Works depicted by patriotic painters fighting for the Kingdom of Italy
The exhibition is devoted to the graphics of Giovanni Fattori and it proposes an itinerary focusing on one of the fundamental themes of the artist’s production; military life.
“My ideal was the military subjects, because I saw these brave lads ready to sacrifice everything for the good of their homeland and their family but, as an acute observer as I was, I also liked to illustrate social life in its saddest manifestations.” These few words, written by the artist when he was almost eighty, encapsulate the meaning of his life and his art.
From 1859, the year in which he had the opportunity to study attentively the French soldiers, who under the command of Prince Jérôme-Napoléon Bonaparte (born Girolamo Bonaparte), were encamped in the meadows of the Cascine in Florence. From that moment, Fattori devoted himself uninterruptedly to the subject of the soldiers and the harsh living conditions on the battlefields.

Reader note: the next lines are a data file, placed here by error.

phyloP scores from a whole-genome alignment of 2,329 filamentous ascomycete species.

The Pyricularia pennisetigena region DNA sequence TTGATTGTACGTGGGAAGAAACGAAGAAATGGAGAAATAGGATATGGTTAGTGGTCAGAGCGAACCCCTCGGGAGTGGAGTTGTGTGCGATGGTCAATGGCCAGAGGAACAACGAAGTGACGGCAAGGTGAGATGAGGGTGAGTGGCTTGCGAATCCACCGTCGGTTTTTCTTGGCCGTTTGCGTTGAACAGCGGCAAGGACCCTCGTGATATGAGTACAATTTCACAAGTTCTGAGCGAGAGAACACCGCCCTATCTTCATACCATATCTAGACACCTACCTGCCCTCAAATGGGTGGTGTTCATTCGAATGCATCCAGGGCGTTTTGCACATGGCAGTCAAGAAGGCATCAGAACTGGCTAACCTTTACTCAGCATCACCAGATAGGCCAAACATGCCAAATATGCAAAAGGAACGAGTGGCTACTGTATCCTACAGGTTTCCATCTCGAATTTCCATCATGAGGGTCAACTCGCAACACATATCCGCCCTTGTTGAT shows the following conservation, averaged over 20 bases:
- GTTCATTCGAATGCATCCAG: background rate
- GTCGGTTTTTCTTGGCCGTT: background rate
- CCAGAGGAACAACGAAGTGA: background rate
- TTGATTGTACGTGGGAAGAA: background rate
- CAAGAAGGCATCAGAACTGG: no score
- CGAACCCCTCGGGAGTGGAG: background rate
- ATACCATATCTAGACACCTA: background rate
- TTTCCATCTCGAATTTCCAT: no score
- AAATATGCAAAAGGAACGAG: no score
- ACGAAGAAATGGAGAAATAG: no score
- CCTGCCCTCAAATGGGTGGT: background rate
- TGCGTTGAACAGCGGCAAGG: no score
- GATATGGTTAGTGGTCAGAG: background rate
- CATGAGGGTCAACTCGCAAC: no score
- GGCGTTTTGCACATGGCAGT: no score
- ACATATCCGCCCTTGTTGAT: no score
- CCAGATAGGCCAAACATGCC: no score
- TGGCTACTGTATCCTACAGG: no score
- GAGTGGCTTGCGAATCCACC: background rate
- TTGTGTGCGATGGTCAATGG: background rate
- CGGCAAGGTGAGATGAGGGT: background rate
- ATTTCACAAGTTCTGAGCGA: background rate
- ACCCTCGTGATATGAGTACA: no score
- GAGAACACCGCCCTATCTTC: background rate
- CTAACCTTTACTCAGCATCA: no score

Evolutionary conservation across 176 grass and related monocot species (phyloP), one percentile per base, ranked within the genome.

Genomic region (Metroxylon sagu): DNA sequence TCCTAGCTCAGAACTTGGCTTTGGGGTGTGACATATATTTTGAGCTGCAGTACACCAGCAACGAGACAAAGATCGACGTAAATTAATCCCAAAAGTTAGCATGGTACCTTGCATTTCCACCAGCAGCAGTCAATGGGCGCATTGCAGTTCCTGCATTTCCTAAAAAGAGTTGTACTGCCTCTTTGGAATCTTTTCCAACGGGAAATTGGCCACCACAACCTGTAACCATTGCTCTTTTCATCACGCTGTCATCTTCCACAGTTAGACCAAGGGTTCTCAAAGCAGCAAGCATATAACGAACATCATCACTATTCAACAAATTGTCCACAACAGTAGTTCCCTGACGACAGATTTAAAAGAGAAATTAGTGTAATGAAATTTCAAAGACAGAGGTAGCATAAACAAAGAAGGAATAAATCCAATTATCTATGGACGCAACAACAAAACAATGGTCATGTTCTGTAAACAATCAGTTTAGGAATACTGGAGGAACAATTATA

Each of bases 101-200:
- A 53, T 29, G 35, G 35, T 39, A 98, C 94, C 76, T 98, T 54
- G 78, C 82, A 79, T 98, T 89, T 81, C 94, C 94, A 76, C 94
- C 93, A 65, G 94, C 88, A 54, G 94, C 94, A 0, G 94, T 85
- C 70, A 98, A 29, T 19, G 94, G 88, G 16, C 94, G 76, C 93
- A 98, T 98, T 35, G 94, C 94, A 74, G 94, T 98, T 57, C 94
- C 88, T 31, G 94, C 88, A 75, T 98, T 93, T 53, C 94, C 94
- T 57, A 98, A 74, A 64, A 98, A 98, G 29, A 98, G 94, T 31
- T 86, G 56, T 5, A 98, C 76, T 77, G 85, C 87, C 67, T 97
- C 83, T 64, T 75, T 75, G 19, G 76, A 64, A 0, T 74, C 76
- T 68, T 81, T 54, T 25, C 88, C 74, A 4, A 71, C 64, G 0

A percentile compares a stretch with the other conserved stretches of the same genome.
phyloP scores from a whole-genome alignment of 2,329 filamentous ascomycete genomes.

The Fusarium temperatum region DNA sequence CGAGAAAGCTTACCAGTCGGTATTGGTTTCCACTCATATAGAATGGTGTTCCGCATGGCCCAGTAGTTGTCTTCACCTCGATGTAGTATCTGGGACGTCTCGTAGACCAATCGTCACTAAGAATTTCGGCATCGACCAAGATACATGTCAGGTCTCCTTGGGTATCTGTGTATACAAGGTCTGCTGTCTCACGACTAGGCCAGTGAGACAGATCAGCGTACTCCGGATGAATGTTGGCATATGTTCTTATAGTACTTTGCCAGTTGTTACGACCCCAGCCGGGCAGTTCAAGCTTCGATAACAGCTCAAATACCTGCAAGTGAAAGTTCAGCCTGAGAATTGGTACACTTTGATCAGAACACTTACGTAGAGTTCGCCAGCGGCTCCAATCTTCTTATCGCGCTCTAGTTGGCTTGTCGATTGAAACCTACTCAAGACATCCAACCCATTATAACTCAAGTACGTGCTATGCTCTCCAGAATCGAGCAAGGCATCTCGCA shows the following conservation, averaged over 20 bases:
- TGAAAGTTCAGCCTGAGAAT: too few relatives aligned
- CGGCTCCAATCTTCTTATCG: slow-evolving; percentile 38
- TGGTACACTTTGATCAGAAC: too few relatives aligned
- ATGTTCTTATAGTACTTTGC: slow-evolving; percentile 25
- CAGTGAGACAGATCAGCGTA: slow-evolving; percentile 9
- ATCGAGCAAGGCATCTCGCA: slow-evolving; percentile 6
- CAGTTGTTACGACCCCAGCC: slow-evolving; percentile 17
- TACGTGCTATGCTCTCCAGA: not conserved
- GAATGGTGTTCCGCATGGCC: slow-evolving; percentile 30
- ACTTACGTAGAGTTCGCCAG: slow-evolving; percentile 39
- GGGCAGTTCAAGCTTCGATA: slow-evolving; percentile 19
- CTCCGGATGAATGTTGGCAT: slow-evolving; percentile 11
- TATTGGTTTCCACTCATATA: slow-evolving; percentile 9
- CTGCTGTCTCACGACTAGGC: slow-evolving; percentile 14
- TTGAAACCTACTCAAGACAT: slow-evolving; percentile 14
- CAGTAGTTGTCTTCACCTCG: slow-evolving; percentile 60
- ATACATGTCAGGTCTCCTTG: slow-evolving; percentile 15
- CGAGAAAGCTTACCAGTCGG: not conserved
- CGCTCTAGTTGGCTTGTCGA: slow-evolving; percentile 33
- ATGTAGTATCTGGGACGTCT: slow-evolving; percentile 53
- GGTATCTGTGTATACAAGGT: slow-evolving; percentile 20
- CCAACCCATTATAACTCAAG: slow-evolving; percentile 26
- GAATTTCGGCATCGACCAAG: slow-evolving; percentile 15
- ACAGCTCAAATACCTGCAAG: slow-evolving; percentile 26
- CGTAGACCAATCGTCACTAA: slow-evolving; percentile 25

The artist sketched the soldiers – marching or in groups – with swift, synthetic strokes in his ever-present notebooks. Later, in his studio, he would rework the images that then came to life as pictorial compositions and etchings which over time became, especially the former, almost a manifesto if not icons of the Risorgimento.